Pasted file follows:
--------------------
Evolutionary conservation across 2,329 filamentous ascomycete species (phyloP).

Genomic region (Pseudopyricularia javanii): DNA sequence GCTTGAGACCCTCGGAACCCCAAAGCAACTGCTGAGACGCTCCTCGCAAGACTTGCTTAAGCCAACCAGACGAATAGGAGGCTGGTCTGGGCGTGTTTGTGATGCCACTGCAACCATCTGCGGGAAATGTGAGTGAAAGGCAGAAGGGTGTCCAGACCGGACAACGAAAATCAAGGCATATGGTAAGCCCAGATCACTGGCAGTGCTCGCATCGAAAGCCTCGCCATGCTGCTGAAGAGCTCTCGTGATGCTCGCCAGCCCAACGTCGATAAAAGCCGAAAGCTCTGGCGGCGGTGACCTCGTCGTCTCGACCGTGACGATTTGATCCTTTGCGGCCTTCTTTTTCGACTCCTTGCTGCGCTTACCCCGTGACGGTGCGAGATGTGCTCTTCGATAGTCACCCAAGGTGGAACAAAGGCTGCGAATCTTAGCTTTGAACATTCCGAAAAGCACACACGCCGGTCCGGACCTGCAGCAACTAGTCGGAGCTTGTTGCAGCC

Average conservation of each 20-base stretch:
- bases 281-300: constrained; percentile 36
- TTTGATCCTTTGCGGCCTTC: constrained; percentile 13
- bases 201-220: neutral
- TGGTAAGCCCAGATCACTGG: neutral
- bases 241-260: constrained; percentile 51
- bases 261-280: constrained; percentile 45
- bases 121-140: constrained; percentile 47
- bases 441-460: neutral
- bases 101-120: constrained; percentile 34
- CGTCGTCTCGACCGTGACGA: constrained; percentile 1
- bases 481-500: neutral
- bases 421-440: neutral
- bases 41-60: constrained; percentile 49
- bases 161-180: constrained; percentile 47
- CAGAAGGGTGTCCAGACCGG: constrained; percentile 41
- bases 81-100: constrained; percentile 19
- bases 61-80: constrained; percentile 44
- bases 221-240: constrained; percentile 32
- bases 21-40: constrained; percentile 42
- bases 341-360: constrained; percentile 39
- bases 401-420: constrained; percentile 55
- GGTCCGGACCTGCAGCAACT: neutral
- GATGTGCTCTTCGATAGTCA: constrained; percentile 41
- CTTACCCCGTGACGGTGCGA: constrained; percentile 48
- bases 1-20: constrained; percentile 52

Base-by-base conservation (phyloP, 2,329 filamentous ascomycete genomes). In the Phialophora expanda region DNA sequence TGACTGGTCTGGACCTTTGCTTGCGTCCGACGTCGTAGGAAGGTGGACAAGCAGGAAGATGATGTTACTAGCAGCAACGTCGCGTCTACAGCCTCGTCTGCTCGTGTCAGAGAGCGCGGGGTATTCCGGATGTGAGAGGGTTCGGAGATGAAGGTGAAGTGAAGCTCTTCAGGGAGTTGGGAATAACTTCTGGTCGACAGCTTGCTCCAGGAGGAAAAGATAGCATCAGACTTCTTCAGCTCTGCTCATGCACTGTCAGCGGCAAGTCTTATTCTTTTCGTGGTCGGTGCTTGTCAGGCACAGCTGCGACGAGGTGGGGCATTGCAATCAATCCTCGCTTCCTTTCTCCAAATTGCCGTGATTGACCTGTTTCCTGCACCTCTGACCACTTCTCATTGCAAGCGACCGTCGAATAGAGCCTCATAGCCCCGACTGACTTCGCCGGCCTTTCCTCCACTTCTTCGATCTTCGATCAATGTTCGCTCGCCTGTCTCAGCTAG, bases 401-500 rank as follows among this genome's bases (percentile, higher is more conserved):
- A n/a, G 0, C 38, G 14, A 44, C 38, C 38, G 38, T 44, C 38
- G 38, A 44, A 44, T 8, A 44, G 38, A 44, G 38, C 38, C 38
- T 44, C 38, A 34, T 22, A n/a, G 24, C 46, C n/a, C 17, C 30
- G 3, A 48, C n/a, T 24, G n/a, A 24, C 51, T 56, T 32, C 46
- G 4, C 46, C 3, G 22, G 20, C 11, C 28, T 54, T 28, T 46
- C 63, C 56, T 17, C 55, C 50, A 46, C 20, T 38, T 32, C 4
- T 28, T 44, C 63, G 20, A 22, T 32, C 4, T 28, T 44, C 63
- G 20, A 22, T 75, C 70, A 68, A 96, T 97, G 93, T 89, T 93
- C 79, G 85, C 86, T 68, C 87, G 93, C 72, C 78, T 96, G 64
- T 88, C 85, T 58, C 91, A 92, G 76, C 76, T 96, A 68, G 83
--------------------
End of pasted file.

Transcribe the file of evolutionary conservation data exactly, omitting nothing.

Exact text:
Evolutionary conservation across 2,329 filamentous ascomycete species (phyloP).

Genomic region (Pseudopyricularia javanii): DNA sequence GCTTGAGACCCTCGGAACCCCAAAGCAACTGCTGAGACGCTCCTCGCAAGACTTGCTTAAGCCAACCAGACGAATAGGAGGCTGGTCTGGGCGTGTTTGTGATGCCACTGCAACCATCTGCGGGAAATGTGAGTGAAAGGCAGAAGGGTGTCCAGACCGGACAACGAAAATCAAGGCATATGGTAAGCCCAGATCACTGGCAGTGCTCGCATCGAAAGCCTCGCCATGCTGCTGAAGAGCTCTCGTGATGCTCGCCAGCCCAACGTCGATAAAAGCCGAAAGCTCTGGCGGCGGTGACCTCGTCGTCTCGACCGTGACGATTTGATCCTTTGCGGCCTTCTTTTTCGACTCCTTGCTGCGCTTACCCCGTGACGGTGCGAGATGTGCTCTTCGATAGTCACCCAAGGTGGAACAAAGGCTGCGAATCTTAGCTTTGAACATTCCGAAAAGCACACACGCCGGTCCGGACCTGCAGCAACTAGTCGGAGCTTGTTGCAGCC

Average conservation of each 20-base stretch:
- bases 281-300: constrained; percentile 36
- TTTGATCCTTTGCGGCCTTC: constrained; percentile 13
- bases 201-220: neutral
- TGGTAAGCCCAGATCACTGG: neutral
- bases 241-260: constrained; percentile 51
- bases 261-280: constrained; percentile 45
- bases 121-140: constrained; percentile 47
- bases 441-460: neutral
- bases 101-120: constrained; percentile 34
- CGTCGTCTCGACCGTGACGA: constrained; percentile 1
- bases 481-500: neutral
- bases 421-440: neutral
- bases 41-60: constrained; percentile 49
- bases 161-180: constrained; percentile 47
- CAGAAGGGTGTCCAGACCGG: constrained; percentile 41
- bases 81-100: constrained; percentile 19
- bases 61-80: constrained; percentile 44
- bases 221-240: constrained; percentile 32
- bases 21-40: constrained; percentile 42
- bases 341-360: constrained; percentile 39
- bases 401-420: constrained; percentile 55
- GGTCCGGACCTGCAGCAACT: neutral
- GATGTGCTCTTCGATAGTCA: constrained; percentile 41
- CTTACCCCGTGACGGTGCGA: constrained; percentile 48
- bases 1-20: constrained; percentile 52

Base-by-base conservation (phyloP, 2,329 filamentous ascomycete genomes). In the Phialophora expanda region DNA sequence TGACTGGTCTGGACCTTTGCTTGCGTCCGACGTCGTAGGAAGGTGGACAAGCAGGAAGATGATGTTACTAGCAGCAACGTCGCGTCTACAGCCTCGTCTGCTCGTGTCAGAGAGCGCGGGGTATTCCGGATGTGAGAGGGTTCGGAGATGAAGGTGAAGTGAAGCTCTTCAGGGAGTTGGGAATAACTTCTGGTCGACAGCTTGCTCCAGGAGGAAAAGATAGCATCAGACTTCTTCAGCTCTGCTCATGCACTGTCAGCGGCAAGTCTTATTCTTTTCGTGGTCGGTGCTTGTCAGGCACAGCTGCGACGAGGTGGGGCATTGCAATCAATCCTCGCTTCCTTTCTCCAAATTGCCGTGATTGACCTGTTTCCTGCACCTCTGACCACTTCTCATTGCAAGCGACCGTCGAATAGAGCCTCATAGCCCCGACTGACTTCGCCGGCCTTTCCTCCACTTCTTCGATCTTCGATCAATGTTCGCTCGCCTGTCTCAGCTAG, bases 401-500 rank as follows among this genome's bases (percentile, higher is more conserved):
- A n/a, G 0, C 38, G 14, A 44, C 38, C 38, G 38, T 44, C 38
- G 38, A 44, A 44, T 8, A 44, G 38, A 44, G 38, C 38, C 38
- T 44, C 38, A 34, T 22, A n/a, G 24, C 46, C n/a, C 17, C 30
- G 3, A 48, C n/a, T 24, G n/a, A 24, C 51, T 56, T 32, C 46
- G 4, C 46, C 3, G 22, G 20, C 11, C 28, T 54, T 28, T 46
- C 63, C 56, T 17, C 55, C 50, A 46, C 20, T 38, T 32, C 4
- T 28, T 44, C 63, G 20, A 22, T 32, C 4, T 28, T 44, C 63
- G 20, A 22, T 75, C 70, A 68, A 96, T 97, G 93, T 89, T 93
- C 79, G 85, C 86, T 68, C 87, G 93, C 72, C 78, T 96, G 64
- T 88, C 85, T 58, C 91, A 92, G 76, C 76, T 96, A 68, G 83